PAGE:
The Senators rolled over the No. 2 seed Montreal Canadiens in the first round, taking just five games to do so, before running into the buzz saw Pittsburgh Penguins' offense in the second round.
Ottawa vastly improved, even from the previous year, despite missing 382 "man games" to injury this regular season, per mangameslost.com.
But in order to get better and not just dwell on the season that was had by the young Ottawa Senators, general manager Bryan Murray and company must develop an efficient offseason strategy for the coming months.
Here is what part of that plan should and will look like.
The Senators' management has done an excellent job of drafting over the past five seasons.
Starting with Erik Karlsson at 15th overall in 2008, the Senators have gotten NHL regulars like Patrick Wiercioch, Zack Smith, Jared Cowen, Jakob Silfverberg, Robin Lehner, Mika Zibanejad and Jean-Gabriel Pageau to name a few.
So who will the Senators take with the No. 17 overall selection this year? Well, no one knows for certain—probably not even Bryan Murray.
This is because Murray is actively pursuing moving up in the draft to "maybe [get] a better player," according to Ken Warren of the Ottawa Citizen.
Murray continues in the Ottawa Citizen to say: “Where we are right now, I don’t think we’ll get that top six (forward)...maybe if we’re patient enough and wait three or four years (to develop), but if you move up, there’s a chance to maybe get that better player.”
Strictly put, Murray doesn't have four years to wait for a top-six forward. This is because the Sens need offense now, as they were 27th in the NHL in scoring with 2.33 goals per game.
Although some would chalk that up to the lack of highly skilled offensive players like Erik Karlsson and Jason Spezza—they were injured for the majority of the season and really didn't get back to full speed, even in the playoffs—the fact remains that the previous season, Ottawa was only middle of the pack at 15th overall in goals per game.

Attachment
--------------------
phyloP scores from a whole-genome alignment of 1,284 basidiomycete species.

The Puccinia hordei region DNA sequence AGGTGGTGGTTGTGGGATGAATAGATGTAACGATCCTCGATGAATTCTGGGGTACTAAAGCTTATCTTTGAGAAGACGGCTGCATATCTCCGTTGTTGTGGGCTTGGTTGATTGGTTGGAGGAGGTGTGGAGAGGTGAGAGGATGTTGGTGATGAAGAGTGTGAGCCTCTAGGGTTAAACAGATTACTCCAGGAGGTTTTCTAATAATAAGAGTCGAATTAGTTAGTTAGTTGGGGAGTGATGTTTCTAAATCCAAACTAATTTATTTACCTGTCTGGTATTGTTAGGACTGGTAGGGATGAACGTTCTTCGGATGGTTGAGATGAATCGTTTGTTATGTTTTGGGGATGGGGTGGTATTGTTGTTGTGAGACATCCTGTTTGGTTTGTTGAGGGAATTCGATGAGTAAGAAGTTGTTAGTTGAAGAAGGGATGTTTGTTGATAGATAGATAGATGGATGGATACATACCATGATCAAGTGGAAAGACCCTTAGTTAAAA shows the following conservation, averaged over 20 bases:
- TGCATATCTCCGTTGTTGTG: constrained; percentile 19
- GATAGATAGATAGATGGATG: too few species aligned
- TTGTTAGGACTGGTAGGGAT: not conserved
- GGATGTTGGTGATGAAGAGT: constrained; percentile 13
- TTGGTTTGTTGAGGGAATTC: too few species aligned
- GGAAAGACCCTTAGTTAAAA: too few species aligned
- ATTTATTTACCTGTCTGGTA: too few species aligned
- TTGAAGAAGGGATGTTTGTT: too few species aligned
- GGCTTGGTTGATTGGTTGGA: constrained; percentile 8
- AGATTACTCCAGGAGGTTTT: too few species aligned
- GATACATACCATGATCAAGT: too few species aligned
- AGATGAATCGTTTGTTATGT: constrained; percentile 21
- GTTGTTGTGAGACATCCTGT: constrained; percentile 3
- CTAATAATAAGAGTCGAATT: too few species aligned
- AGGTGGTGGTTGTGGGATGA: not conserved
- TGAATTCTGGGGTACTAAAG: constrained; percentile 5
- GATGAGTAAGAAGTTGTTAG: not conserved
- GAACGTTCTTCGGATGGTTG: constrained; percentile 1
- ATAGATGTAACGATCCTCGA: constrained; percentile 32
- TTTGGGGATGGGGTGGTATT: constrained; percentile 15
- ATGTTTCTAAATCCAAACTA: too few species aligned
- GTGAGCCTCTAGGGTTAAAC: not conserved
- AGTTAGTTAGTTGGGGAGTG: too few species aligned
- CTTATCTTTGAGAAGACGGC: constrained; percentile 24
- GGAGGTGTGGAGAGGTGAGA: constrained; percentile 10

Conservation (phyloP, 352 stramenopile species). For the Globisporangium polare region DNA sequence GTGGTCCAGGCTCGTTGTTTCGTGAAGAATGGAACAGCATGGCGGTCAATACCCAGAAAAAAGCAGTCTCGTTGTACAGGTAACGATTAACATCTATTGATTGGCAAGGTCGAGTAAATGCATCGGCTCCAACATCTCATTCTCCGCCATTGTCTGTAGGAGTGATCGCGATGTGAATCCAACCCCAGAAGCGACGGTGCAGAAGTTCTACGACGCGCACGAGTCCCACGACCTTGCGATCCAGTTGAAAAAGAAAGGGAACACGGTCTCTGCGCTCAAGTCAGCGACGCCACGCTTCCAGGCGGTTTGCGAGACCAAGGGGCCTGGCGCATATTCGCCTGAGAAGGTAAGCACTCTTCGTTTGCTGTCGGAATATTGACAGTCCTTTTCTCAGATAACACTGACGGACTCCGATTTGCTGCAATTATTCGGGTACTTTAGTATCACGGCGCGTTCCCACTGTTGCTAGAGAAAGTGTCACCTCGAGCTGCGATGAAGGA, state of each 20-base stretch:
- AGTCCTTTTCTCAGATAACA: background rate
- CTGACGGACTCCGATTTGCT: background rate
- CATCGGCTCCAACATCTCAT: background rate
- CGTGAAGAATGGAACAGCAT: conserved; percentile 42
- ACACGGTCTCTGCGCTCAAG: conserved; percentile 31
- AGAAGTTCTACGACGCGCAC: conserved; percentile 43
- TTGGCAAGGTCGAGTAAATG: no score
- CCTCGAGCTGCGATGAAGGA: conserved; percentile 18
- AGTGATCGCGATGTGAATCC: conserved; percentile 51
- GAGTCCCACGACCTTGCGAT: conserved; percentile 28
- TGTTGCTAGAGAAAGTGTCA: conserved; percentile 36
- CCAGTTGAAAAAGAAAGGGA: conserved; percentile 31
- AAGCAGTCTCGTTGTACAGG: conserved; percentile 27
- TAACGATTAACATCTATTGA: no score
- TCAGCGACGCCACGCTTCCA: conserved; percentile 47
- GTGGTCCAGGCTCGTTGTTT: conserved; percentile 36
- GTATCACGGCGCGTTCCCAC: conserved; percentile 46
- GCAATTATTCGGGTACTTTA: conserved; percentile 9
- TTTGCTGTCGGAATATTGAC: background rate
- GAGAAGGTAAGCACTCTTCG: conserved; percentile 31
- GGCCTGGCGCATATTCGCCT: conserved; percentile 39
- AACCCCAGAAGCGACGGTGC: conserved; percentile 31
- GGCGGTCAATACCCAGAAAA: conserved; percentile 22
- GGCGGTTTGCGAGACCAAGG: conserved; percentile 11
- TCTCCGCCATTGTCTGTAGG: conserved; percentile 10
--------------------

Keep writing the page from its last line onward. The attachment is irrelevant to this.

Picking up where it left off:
The thing to watch in this draft, obviously, is whether the Sens will actually get to move up and possibly select that "top-six" player—whoever it may end up being.
Per CapGeek, the Senators have just over $22 million in cap space in the days leading up to the draft. This is plenty of space, as they have seven free agents this offseason.
The Senators have the cap space they need to make some serious moves in free agency if they want to do so. Although not normally a high free-agent destination, when it comes to a bidding war, the Senators could win one if they were forced into such an event.
Although the free-agency market is thin this year, the extra cap space that they have over most other teams (sixth most cap space with 19 players already under contract for next season) will come in handy when they attempt to go after players in free agency in a couple weeks.
With $22 million in cap space and 19 players signed to the roster, it would be nothing short of incredible if the Senators used either of their cap compliance buyouts this offseason.
There are three free agents who likely won't be re-signed, but they will be mentioned on the next slide.
For now, the only thing that needs to be stated is that unless Bryan Murray goes absolutely crazy in free agency this year in terms of big-money signings, the Senators will not have to buy out anyone in the near future.
Three unrestricted free agents likely won't be back with the Ottawa Senators next season. Those three players are Guillaume Latendresse, Peter Regin and Mike Lundin, as per Bruce Garrioch of the Ottawa Sun.
Garrioch wrote a couple weeks ago "Ottawa won't be bringing [Latendresse] back next year. Expect center Peter Regin and defenceman Mike Lundin to be given similar news if they haven't been already." Lundin and Regin combined for just four points in the regular season, while Latendresse had just 10 points.
The big remaining question for Sens' fans is then: "What about Alfie?"
Daniel Alfredsson has yet to make up his mind one way or another as to whether he will play another season as the captain of the Ottawa Senators.
Chris Lund of OttawaSenators.com asked Murray about Alfredsson.
We have talked, I've talked to Alfie in the past couple of days. I told him to take whatever time he needs and come back to me when you can -- as early as you can, that would help me -- but do whatever you have to do to satisfy your family to make sure you're ready to play. When he's ready to give me an answer we're ready to talk about doing something going forward.